Facebook, Google, Amazon ‘come together’ with plan to tackle online hate

Tech CEOs tackle online extremism during ‘Christchurch Appeal’ summit in Paris
WATCH: Tech CEOs tackle online extremism during 'Christchurch Appeal' summit in Paris

Internet giants — Microsoft, Twitter, Facebook, Google, Amazon — came together to condemn online hate in a joint statement issued on Wednesday.

Executives of the companies made the statement while in France attending the Christchurch Call summit along with world leaders. The meeting aims to find ways to keep social media from being used to spread hate, organize extremist groups and broadcast terror attacks.

READ MORE: Social media bans, fines and penalties — how countries attempt to combat hate after tragedy

It takes place after 51 Muslims were killed in New Zealand in March while attending prayers at Christchurch mosques.

“The terrorist attacks in Christchurch, New Zealand, in March were a horrifying tragedy. And so it is right that we come together, resolute in our commitment to ensure we are doing all we can to fight the hatred and extremism that lead to terrorist violence,” the joint statement read.

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The statement said that internet companies are committed to taking “concrete steps” to stop online abuse.

“Terrorism and violent extremism are complex societal problems that require an all-of-society response. For our part, the commitments we are making today will further strengthen the partnership that Governments, society and the technology industry must have to address this threat,” it added.

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The companies made the statement while agreeing to a nine-point plan on how to curb online hate.

The plan includes individual actions each company will carry out within the organization:

  • Updating terms of use, community standards and codes of conduct to prohibit terrorist, violent or extremist content
  • Creating better methods of reporting abuse or inappropriate content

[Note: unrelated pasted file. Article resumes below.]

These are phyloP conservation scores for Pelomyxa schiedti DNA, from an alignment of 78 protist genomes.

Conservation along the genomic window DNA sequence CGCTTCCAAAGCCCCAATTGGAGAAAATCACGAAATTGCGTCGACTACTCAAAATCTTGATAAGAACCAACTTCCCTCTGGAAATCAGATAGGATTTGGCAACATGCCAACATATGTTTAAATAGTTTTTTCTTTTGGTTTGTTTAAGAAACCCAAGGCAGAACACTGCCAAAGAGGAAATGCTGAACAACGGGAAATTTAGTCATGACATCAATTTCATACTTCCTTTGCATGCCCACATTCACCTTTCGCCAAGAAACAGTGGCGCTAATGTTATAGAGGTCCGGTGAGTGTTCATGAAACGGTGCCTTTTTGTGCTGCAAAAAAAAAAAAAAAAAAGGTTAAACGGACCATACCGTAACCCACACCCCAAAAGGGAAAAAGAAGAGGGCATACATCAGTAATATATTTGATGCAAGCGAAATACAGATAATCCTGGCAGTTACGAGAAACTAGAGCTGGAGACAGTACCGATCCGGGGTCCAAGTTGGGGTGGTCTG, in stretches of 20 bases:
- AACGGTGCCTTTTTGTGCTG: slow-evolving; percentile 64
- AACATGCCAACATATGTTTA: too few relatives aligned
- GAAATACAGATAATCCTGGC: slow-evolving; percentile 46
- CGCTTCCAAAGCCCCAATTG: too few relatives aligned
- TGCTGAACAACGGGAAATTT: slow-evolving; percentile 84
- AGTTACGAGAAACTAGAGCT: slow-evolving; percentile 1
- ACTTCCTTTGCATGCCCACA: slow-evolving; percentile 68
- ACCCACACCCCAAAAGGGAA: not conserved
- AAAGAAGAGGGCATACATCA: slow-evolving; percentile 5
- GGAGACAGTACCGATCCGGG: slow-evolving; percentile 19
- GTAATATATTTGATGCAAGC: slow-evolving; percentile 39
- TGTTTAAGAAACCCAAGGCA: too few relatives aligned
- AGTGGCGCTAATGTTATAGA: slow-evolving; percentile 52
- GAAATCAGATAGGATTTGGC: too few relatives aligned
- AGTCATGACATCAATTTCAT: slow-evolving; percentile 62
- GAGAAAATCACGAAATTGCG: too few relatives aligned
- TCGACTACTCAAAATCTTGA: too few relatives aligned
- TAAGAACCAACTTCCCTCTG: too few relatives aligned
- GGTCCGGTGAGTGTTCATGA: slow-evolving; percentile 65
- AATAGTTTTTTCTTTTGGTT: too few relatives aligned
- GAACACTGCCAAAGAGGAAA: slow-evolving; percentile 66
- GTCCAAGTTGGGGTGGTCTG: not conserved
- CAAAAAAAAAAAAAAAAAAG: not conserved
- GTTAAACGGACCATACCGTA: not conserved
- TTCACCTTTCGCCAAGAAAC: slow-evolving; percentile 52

• Enhancing technology that detects and removes problematic posts
  • Establishing checks on livestreaming to prevent violent content from being featured online
  • Publishing regular reports on content that is flagged and removed

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The companies also made joint commitments, saying they will work together to form solutions in four areas:

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  • Share technological developments with the other companies, governments and other interest groups that help detect and tackle online hate
  • Create a uniform “crisis protocol” across companies, governments and other organizations so make sure there is an action plan in place for emergencies
  • Educate other organizations, social media users on how to deal with online hate
  • Study the root causes of online hate and extremism and promote respect

READ MORE: Canada’s criminal code doesn’t mention ‘hate crime’ — so how do we hold people accountable?

The joint statement comes as social media giants are facing increased scrutiny over how they handle online hate.

Facebook has faced much of the brunt in the aftermath of the Christchurch attacks, which the shooter was able to livestream on the social media platform for several minutes.

On Wednesday, Facebook said it’s also investing $7.5 million in new research partnerships to improve image and video analysis technology aimed at finding content manipulated through editing to avoid detection by its automated systems.

WATCH: Role of social media in Christchurch shootings

Role of social media in Christchurch shootings
Role of social media in Christchurch shootings

Facebook is also tightening its rules for livestreaming with a “one strike” policy applied to a broader range of offences.

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Activity on the social network that violates its policies, such as sharing a terrorist group’s statement without providing context, will result in the user immediately being temporarily blocked. The most serious offences will result in a permanent ban.

— With files from the Associated Press